4 steps involved in forming a farm partnership

A partnership is a business arrangement where the profits from that business are shared among the partners in the partnership.

Since 2002, partnerships have been used as a structure to amalgamate two or more farming businesses into one structure, known as inter family partnerships (Between two farm families).

The most common form of partnership is known as intra family partnership (within family), where the partnership is used as a transition arrangement to gradually introduce a successor to the family farming business.

1. Setting up the partnership herd number

The existing herd number or herd numbers (in the case where two separate farms are amalgamating) must be changed into the same name as the partnership and the partnership bank account.

This generally means adding a name or two names to the existing herd number (e.g. David Browne is changed to David, Mary and John Browne).

Changes to a herd number must be made through the local District Veterinary Office (DVO) by completing and submitting one of two forms.

It is important to seek the advice of the local DVO in making changes to the herd number. A note explaining the required changes to the herd number by the partnership set up process should be provided to the DVO.

The forms used are as follows:

  • An ER1.1 form should be used where names are added to a herd number provided the registration details and herd keeper are not changing (e.g. Herd Number changing from David Browne to David, Mary and John Browne).
  • An ER1 form is required where the herd keeper is changing.

These forms are available from the local DVO office or can be downloaded from the Department of Agricultures website.

Copies of all ER1 and ER1.1 forms submitted to the DVO should be kept on file along with a date stamp or receipt from the DVO as proof that it was submitted.

Amalgamating two herd numbers

In a case where two herd numbers are being amalgamated into one, a separate ER1.1 form must be completed for each herd number to change the name on each respective herd number into the partnership name.

Where one of these two herd numbers is being made dormant (will no longer contain livestock), it is vital to instruct the DVO in writing not to ‘End Date’ this herd number.

It is still required for payment purposes under the Basic Payment Scheme, Area of Natural Constraint scheme, Organic scheme and GLAS schemes.

When is best to change a herd number?

It is important to be aware that if changes are made to a herd number after the Basic Payment Scheme application and amendment deadlines, it may cause delays in the receipt of payments in that year.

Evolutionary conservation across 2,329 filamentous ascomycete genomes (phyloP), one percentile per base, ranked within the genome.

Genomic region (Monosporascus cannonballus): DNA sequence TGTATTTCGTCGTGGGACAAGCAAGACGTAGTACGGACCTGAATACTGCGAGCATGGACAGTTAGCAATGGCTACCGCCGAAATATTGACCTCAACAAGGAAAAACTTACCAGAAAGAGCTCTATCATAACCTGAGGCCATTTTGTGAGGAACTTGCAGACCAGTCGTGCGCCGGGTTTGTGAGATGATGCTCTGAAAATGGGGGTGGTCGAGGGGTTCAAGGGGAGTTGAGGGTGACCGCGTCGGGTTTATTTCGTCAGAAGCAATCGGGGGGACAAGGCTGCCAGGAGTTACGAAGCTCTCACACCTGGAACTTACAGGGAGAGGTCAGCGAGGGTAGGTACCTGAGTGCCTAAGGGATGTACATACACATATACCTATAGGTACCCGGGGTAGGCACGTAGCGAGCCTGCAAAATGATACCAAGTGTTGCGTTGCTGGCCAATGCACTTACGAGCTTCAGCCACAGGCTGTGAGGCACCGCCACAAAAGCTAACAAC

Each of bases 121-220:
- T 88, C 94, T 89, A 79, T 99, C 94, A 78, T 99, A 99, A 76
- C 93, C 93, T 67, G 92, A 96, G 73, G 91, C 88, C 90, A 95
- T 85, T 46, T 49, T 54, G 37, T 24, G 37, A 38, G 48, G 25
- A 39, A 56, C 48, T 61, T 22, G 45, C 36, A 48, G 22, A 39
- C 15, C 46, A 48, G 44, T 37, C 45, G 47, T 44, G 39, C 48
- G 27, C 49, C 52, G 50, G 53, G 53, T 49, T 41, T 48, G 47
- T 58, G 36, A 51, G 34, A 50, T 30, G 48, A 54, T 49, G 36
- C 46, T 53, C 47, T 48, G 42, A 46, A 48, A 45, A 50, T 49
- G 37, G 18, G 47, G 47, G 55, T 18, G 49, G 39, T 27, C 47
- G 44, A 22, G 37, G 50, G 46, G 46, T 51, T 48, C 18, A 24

This should be discussed with your agricultural advisor. The key window for making changes to a herd number is after basic payments have been received for the current year but well in advance of the Basic Payment Scheme Application period for the following year.

Generally, this means changes should be made between December and the end of February the following year to allow ample time for successful processing of the ER1 and ER1.1 forms by the District Veterinary Office.

Basic Payment Scheme Entitlements

Any changes to the names on a herd number will require a ‘Transfer of Entitlements’ form.  If the changes occur before the Basic Payment Scheme deadline, then the transfer form must be submitted before the Basic Payment Scheme deadline.

Where the change occurs after the Basic Payment Scheme deadline, a transfer form will have to be submitted before the BPS closing date in the following year.

2. Setting up the Partnership Bank Account

In the majority of situations, financial institutions (the bank) will not permit a name to be added to an existing current account. A new partnership bank account must be set up in the same name as the partnership.

This becomes the trading account for the partnership through which all partnership income and expenditure is channelled.

It is vital to take ownership of the process of moving bank accounts to ensure that any direct debits or standing orders for utilities or loan repayments are reestablished in the new partnership bank account.

3. Completing the On-Farm Agreement

The on-farm agreement should be completed by the partners and their families as part of setting up the partnership.

Some professional help can be used in this document but the day-to-day operation of the partnership is very much the responsibility of the partners.

If this aspect is not taken seriously, many of the benefits from its formation such as improved lifestyle will not become a reality.

4. Completing the Registration Process

The formation of the farm partnership and the registration process is typically completed with the help of all of the following professionals or a combination of all three:

  • Teagasc Advisor/The Agricultural consultant
  • The Solicitor
  • The Accountant

The roles and responsibilities of these professionals have been described in earlier in this booklet and it is vital that these professionals co-operate and work together in the formation of the partnership to achieve the best result for the farm family.

Source: Teagasc’s Guidelines to forming a Farm Partnership.